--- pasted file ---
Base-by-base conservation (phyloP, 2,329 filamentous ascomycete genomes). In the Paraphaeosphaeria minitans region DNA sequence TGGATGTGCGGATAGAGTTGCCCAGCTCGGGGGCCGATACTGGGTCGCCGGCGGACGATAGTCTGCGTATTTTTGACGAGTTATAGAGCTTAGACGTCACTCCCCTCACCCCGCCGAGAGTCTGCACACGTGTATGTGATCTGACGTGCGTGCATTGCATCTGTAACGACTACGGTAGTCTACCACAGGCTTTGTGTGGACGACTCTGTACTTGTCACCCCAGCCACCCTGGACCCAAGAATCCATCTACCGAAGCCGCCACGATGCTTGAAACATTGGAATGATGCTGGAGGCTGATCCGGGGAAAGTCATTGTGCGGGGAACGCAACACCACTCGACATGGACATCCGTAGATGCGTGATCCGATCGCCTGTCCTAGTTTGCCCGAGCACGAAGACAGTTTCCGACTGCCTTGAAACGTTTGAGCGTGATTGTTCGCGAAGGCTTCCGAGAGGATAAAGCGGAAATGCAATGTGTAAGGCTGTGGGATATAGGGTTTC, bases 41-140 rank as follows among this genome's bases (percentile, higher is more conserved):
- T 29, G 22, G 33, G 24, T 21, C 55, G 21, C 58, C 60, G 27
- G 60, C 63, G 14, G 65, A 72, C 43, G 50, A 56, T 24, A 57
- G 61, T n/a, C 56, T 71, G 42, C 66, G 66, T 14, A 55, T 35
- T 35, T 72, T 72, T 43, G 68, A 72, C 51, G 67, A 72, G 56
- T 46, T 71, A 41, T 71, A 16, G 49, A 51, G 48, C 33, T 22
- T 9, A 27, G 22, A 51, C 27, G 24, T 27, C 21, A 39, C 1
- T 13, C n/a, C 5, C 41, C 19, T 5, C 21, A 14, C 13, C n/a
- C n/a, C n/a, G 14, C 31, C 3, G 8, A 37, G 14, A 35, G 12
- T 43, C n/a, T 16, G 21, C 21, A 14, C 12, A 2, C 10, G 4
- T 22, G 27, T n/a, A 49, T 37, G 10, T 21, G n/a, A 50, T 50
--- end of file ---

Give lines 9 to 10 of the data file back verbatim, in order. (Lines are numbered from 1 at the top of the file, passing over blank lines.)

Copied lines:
- C n/a, C n/a, G 14, C 31, C 3, G 8, A 37, G 14, A 35, G 12
- T 43, C n/a, T 16, G 21, C 21, A 14, C 12, A 2, C 10, G 4